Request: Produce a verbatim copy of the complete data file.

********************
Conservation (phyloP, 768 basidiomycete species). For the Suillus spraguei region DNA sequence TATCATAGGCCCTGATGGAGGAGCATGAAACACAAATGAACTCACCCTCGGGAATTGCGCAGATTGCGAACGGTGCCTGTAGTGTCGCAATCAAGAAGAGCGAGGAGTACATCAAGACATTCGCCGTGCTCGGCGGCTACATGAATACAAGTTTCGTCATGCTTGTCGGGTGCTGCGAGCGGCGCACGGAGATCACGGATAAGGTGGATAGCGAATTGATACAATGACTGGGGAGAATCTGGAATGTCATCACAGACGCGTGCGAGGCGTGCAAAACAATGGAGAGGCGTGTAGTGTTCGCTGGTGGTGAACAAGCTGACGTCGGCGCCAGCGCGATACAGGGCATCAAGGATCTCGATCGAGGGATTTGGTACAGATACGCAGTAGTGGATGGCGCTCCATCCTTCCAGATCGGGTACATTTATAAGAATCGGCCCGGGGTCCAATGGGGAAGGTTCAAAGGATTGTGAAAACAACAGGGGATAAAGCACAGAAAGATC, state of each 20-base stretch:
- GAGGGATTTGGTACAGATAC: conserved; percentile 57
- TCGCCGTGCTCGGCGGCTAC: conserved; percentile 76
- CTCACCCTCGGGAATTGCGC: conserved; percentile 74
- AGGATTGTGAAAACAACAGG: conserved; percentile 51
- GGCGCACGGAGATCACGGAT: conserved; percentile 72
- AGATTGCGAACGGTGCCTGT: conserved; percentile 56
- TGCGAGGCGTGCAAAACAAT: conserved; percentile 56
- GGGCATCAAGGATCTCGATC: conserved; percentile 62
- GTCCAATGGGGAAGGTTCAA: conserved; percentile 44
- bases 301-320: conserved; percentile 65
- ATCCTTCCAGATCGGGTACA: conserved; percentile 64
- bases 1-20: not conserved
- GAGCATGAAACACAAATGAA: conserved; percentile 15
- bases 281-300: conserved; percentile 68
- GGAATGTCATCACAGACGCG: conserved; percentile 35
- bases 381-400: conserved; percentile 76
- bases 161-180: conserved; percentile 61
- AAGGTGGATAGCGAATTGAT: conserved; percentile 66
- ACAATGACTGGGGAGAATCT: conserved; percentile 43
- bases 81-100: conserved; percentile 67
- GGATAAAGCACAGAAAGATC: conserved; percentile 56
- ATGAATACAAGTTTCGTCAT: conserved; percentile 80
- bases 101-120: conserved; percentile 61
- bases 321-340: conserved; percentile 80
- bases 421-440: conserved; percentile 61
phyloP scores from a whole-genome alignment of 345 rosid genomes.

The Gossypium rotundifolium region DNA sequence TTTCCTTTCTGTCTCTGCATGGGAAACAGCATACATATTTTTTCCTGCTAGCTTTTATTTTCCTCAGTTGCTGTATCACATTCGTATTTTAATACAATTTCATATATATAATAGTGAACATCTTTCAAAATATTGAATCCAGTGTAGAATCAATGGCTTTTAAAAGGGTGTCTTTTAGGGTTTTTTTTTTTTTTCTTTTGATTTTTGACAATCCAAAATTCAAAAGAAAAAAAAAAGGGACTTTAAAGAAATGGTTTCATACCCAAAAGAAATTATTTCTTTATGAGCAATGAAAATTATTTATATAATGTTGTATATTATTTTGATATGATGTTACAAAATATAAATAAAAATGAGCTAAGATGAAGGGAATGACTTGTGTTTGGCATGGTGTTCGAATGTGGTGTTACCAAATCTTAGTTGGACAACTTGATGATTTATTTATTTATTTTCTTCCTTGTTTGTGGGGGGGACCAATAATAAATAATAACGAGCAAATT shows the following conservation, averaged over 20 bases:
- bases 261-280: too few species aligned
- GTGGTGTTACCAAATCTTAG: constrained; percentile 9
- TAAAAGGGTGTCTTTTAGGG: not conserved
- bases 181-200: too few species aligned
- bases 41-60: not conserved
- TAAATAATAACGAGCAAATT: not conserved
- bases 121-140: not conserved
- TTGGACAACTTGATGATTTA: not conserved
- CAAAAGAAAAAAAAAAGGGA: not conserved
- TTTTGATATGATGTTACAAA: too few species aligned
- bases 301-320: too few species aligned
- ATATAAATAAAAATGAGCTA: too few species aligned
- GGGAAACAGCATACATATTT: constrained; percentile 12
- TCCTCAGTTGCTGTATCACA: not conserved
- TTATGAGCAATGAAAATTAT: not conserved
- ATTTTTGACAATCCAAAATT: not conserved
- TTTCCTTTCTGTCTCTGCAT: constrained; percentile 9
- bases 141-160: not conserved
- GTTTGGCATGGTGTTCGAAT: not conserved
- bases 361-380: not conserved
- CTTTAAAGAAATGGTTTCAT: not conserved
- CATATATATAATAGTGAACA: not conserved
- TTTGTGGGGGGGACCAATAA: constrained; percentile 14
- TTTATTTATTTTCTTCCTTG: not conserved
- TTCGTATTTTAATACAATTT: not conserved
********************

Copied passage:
Conservation (phyloP, 768 basidiomycete species). For the Suillus spraguei region DNA sequence TATCATAGGCCCTGATGGAGGAGCATGAAACACAAATGAACTCACCCTCGGGAATTGCGCAGATTGCGAACGGTGCCTGTAGTGTCGCAATCAAGAAGAGCGAGGAGTACATCAAGACATTCGCCGTGCTCGGCGGCTACATGAATACAAGTTTCGTCATGCTTGTCGGGTGCTGCGAGCGGCGCACGGAGATCACGGATAAGGTGGATAGCGAATTGATACAATGACTGGGGAGAATCTGGAATGTCATCACAGACGCGTGCGAGGCGTGCAAAACAATGGAGAGGCGTGTAGTGTTCGCTGGTGGTGAACAAGCTGACGTCGGCGCCAGCGCGATACAGGGCATCAAGGATCTCGATCGAGGGATTTGGTACAGATACGCAGTAGTGGATGGCGCTCCATCCTTCCAGATCGGGTACATTTATAAGAATCGGCCCGGGGTCCAATGGGGAAGGTTCAAAGGATTGTGAAAACAACAGGGGATAAAGCACAGAAAGATC, state of each 20-base stretch:
- GAGGGATTTGGTACAGATAC: conserved; percentile 57
- TCGCCGTGCTCGGCGGCTAC: conserved; percentile 76
- CTCACCCTCGGGAATTGCGC: conserved; percentile 74
- AGGATTGTGAAAACAACAGG: conserved; percentile 51
- GGCGCACGGAGATCACGGAT: conserved; percentile 72
- AGATTGCGAACGGTGCCTGT: conserved; percentile 56
- TGCGAGGCGTGCAAAACAAT: conserved; percentile 56
- GGGCATCAAGGATCTCGATC: conserved; percentile 62
- GTCCAATGGGGAAGGTTCAA: conserved; percentile 44
- bases 301-320: conserved; percentile 65
- ATCCTTCCAGATCGGGTACA: conserved; percentile 64
- bases 1-20: not conserved
- GAGCATGAAACACAAATGAA: conserved; percentile 15
- bases 281-300: conserved; percentile 68
- GGAATGTCATCACAGACGCG: conserved; percentile 35
- bases 381-400: conserved; percentile 76
- bases 161-180: conserved; percentile 61
- AAGGTGGATAGCGAATTGAT: conserved; percentile 66
- ACAATGACTGGGGAGAATCT: conserved; percentile 43
- bases 81-100: conserved; percentile 67
- GGATAAAGCACAGAAAGATC: conserved; percentile 56
- ATGAATACAAGTTTCGTCAT: conserved; percentile 80
- bases 101-120: conserved; percentile 61
- bases 321-340: conserved; percentile 80
- bases 421-440: conserved; percentile 61
phyloP scores from a whole-genome alignment of 345 rosid genomes.

The Gossypium rotundifolium region DNA sequence TTTCCTTTCTGTCTCTGCATGGGAAACAGCATACATATTTTTTCCTGCTAGCTTTTATTTTCCTCAGTTGCTGTATCACATTCGTATTTTAATACAATTTCATATATATAATAGTGAACATCTTTCAAAATATTGAATCCAGTGTAGAATCAATGGCTTTTAAAAGGGTGTCTTTTAGGGTTTTTTTTTTTTTTCTTTTGATTTTTGACAATCCAAAATTCAAAAGAAAAAAAAAAGGGACTTTAAAGAAATGGTTTCATACCCAAAAGAAATTATTTCTTTATGAGCAATGAAAATTATTTATATAATGTTGTATATTATTTTGATATGATGTTACAAAATATAAATAAAAATGAGCTAAGATGAAGGGAATGACTTGTGTTTGGCATGGTGTTCGAATGTGGTGTTACCAAATCTTAGTTGGACAACTTGATGATTTATTTATTTATTTTCTTCCTTGTTTGTGGGGGGGACCAATAATAAATAATAACGAGCAAATT shows the following conservation, averaged over 20 bases:
- bases 261-280: too few species aligned
- GTGGTGTTACCAAATCTTAG: constrained; percentile 9
- TAAAAGGGTGTCTTTTAGGG: not conserved
- bases 181-200: too few species aligned
- bases 41-60: not conserved
- TAAATAATAACGAGCAAATT: not conserved
- bases 121-140: not conserved
- TTGGACAACTTGATGATTTA: not conserved
- CAAAAGAAAAAAAAAAGGGA: not conserved
- TTTTGATATGATGTTACAAA: too few species aligned
- bases 301-320: too few species aligned
- ATATAAATAAAAATGAGCTA: too few species aligned
- GGGAAACAGCATACATATTT: constrained; percentile 12
- TCCTCAGTTGCTGTATCACA: not conserved
- TTATGAGCAATGAAAATTAT: not conserved
- ATTTTTGACAATCCAAAATT: not conserved
- TTTCCTTTCTGTCTCTGCAT: constrained; percentile 9
- bases 141-160: not conserved
- GTTTGGCATGGTGTTCGAAT: not conserved
- bases 361-380: not conserved
- CTTTAAAGAAATGGTTTCAT: not conserved
- CATATATATAATAGTGAACA: not conserved
- TTTGTGGGGGGGACCAATAA: constrained; percentile 14
- TTTATTTATTTTCTTCCTTG: not conserved
- TTCGTATTTTAATACAATTT: not conserved